Three lessons from writing

Right, one more post about writing before you all get bored (too late! – Ed.) and I go back to normal things.

While writing most recently, I think I have gleaned three lessons.

1) You can’t write a concerto because you can hum

You can hum, you can probably sing to some degree, you could even – if stretched – come up with a tune that you’re pretty sure is original. But you wouldn’t expect to sit down at a piano and write a whole concerto without stopping and going back. You probably can’t even visualise which keys play which notes on the piano – I don’t remember. You have an idea of what the song is, but as you press the keys you are hearing a dum, dah, dam, blunk. And then you find the correct note and you go on. But you couldn’t expect to write a whole song like this. You couldn’t work it out at the piano as you went along. It would be much better to hum the tune into a tape recorder, then later work out what each of the notes you hummed were, and finally figure out how to play your tune. If you kept stopping all the time you’d lose all of your rhythm. So stop imagining that when you start writing what will come flowing out of you will be ready for print. Stop thinking that it’s a good idea to pause every five seconds and correct yourself. You have a creative brain and an ordered brain and they don’t work well at the same time. Write then edit. Don’t do both at the same time or you will be so discouraged you will stop.

2) What to do when you see all those rubbish books out there and think if they can do it, why can’t I?

They don’t know what good writing is – do they? Of course they don’t! So how did they get a novel published when you’ve been so sorely overlooked?

Well, for a start, they wrote one.

It’s actually easier if you don’t know what good writing is, because you aren’t constantly stopping yourself from writing a sentence, just because it might not be in the correct tense. Separating the writing from the editing is crucial. It is the law. Do it!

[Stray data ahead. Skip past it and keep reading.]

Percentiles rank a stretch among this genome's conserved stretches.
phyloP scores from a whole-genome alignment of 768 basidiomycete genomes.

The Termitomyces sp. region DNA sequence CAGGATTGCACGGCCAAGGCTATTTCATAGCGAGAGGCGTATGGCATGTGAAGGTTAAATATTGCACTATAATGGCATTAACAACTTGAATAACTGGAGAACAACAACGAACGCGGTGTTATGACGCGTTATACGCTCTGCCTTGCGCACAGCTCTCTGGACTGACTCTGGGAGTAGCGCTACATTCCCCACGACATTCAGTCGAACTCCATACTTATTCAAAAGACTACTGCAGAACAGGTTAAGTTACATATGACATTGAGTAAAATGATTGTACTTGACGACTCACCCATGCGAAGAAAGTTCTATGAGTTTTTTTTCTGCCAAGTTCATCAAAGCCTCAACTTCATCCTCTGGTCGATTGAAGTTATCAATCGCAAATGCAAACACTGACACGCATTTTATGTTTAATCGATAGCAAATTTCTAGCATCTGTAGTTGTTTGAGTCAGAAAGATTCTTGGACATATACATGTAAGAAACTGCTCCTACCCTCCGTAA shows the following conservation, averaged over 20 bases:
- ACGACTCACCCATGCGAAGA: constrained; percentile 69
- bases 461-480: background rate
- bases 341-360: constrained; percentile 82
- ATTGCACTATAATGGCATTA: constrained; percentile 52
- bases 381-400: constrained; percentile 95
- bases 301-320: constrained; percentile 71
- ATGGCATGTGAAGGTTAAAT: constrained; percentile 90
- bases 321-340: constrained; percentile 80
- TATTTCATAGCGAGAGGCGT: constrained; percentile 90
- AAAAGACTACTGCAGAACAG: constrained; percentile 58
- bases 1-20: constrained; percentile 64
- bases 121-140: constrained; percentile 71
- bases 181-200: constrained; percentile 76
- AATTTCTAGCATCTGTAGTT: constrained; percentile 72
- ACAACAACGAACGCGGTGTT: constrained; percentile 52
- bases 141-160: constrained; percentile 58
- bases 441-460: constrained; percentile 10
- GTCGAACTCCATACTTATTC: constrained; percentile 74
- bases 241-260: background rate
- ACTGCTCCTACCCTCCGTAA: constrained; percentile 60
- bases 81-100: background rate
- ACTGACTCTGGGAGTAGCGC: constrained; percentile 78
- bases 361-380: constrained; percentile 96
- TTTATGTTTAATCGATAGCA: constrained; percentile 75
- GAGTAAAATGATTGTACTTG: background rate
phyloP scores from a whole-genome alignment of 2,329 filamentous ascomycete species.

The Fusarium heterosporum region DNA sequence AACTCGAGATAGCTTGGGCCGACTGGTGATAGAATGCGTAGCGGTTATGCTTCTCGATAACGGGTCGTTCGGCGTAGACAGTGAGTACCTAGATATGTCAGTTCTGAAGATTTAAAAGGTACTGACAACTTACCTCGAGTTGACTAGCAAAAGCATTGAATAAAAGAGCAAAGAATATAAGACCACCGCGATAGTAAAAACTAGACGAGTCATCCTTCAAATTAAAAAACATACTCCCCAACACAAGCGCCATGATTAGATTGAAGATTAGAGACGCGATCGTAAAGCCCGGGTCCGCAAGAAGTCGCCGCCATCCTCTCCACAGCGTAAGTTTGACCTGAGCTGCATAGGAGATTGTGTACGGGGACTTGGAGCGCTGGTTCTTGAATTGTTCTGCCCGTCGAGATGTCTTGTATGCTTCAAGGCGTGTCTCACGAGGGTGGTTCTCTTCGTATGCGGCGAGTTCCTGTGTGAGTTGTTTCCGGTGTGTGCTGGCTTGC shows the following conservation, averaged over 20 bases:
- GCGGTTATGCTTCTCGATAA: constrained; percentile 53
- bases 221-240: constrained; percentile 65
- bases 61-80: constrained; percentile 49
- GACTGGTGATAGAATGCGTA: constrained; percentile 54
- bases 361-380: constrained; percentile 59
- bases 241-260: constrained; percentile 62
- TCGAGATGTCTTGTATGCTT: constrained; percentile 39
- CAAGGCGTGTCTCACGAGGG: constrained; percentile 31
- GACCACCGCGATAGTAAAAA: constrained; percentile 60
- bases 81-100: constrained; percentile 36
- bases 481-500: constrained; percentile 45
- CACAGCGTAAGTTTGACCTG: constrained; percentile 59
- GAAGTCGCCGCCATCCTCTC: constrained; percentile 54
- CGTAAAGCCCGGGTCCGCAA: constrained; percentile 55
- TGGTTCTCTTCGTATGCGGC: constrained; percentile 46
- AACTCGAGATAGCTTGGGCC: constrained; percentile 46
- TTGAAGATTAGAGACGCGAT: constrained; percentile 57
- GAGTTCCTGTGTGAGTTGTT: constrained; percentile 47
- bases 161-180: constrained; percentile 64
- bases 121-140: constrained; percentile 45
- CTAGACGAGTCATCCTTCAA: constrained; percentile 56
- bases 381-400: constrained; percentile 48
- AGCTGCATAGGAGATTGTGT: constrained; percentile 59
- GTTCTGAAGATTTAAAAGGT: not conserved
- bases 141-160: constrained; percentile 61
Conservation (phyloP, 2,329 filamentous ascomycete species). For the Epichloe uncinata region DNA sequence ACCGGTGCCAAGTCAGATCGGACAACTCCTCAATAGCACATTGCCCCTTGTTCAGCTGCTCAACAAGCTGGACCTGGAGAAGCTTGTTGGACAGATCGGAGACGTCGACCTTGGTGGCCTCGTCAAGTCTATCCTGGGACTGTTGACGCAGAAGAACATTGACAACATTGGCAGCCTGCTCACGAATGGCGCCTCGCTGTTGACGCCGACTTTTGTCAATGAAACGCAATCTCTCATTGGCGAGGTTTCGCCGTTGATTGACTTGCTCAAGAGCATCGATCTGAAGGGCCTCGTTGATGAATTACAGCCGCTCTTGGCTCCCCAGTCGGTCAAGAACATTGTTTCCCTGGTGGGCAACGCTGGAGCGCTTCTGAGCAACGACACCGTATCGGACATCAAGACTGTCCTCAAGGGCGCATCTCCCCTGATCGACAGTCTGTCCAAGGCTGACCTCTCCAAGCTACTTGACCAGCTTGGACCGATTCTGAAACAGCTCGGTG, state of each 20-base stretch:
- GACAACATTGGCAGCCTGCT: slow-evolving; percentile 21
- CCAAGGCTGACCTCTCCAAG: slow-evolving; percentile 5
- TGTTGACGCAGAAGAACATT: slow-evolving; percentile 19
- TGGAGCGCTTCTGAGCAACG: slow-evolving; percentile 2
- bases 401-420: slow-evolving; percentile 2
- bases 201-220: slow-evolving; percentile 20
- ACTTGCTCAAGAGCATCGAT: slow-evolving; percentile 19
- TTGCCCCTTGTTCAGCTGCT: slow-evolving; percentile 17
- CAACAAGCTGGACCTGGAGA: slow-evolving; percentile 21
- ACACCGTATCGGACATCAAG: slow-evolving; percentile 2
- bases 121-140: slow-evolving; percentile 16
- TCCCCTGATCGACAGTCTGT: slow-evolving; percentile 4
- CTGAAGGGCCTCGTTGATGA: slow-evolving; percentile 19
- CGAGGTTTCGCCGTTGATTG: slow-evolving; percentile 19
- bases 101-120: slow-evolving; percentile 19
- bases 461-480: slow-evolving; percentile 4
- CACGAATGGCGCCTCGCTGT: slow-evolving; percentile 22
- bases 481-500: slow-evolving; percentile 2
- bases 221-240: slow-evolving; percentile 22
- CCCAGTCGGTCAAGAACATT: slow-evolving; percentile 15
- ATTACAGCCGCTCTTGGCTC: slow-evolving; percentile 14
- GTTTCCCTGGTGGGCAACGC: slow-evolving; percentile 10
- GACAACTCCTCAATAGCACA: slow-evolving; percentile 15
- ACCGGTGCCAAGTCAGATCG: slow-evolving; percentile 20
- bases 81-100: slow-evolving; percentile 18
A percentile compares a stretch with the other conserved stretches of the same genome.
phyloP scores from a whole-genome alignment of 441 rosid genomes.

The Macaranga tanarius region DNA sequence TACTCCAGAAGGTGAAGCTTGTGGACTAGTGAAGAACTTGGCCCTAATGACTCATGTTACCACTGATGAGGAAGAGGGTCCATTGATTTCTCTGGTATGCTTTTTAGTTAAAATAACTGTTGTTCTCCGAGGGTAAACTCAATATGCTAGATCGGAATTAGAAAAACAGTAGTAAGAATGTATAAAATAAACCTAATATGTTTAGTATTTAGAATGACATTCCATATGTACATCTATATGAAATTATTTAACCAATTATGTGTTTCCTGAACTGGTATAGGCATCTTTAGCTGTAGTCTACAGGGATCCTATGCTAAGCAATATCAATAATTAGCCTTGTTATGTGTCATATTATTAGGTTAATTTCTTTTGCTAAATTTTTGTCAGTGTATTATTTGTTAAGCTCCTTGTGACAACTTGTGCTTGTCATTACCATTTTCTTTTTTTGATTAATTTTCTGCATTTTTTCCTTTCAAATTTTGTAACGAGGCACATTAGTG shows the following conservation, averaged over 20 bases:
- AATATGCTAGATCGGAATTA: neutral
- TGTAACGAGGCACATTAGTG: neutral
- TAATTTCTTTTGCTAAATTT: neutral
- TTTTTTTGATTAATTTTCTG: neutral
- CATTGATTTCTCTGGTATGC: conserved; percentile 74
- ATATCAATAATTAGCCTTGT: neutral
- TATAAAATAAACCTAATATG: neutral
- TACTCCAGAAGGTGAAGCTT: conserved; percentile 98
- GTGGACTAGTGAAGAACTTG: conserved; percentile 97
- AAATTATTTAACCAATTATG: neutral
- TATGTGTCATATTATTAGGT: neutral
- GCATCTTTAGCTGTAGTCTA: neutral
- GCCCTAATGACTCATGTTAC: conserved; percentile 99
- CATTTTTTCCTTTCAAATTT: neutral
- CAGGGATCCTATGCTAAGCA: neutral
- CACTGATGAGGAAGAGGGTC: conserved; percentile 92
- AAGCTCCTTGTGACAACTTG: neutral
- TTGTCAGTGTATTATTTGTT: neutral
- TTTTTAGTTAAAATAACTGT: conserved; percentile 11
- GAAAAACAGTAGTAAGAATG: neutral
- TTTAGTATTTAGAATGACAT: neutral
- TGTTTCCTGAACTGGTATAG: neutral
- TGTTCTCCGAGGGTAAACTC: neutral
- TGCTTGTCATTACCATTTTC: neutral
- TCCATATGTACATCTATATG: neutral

3) If it was fun, easy and didn’t take long it wouldn’t be something you’d want to do

The good news is that it’s really, really hard. I can’t imagine, or presume to know, how hard it is to do well. I’m not there – yet. It must be close to impossible.

And that’s great because a big part of wanting to do it, is because you want to be able to say you’ve done it. And the only reason you think it’s a good thing to say that you’ve done, is because it’s a rare and hard thing to do. The good news is, it is hard. Because otherwise, it wouldn’t be something worth doing.

4) I thought there wasn’t supposed to be a 4?

So start? Please. The most clichéd thing in the world is to say, “what’s your five-year plan for this”? People have a beer and talk to a friend, or they chat over dinner with their partners, and they talk about what it is they hope to be doing in five years’ time. But you know why those things are things you hope to happen in five years and not… like… tomorrow? It’s because you can’t do them in a single day. So if you don’t work on them during the five years, you won’t ever get there.

Ten years ago I wanted to be a novelist in five years. It was only nine years later that I started actually really working on my novel in a way that would mean I would ever finish it. If anything of this is ringing true – and you actually want to get to that place. Please, please, just start.

5 thoughts on “Three lessons from writing

  1. Kat says:

    'You have a creative brain and an ordered brain and they don't work well at the same time.' I have been very ordered in my evening class I think. Slow, and methodical, and 'I must do this the right way', rather than other times when I have been just doing stuff and seeing what happens. It might be because I haven't had enough outlet for stuff like this, so I want to make the small amount of new art / craft stuff I do count more, because it's a rarity. So I think I need to make it more common and just do stuff. You know, like start more often.

  2. Christine says:

    "Please, please, just start."I may blow this up big and pin it on my wall. Although that is still procrastinating and not actually starting, isn't it?Also, I am so awful with tenses, it drives me crazy.

  3. Alex Andronov says:

    "Although that is still procrastinating and not actually starting, isn't it?"Yes. You could start and then as a reward put the sign on the wall?

  4. Alex Andronov says:

    @Kat I think stopping it from being a rarity is another key thing to it all. It allows you to trust that you'll be back to fix it.

  5. Matt says:

    I think starting is always the hardest part. I actually bought a book on procrastination and I still haven't started reading it properly (I'm not joking). And I've just remembered our conversation from Saturday. I best go buy that guitar!

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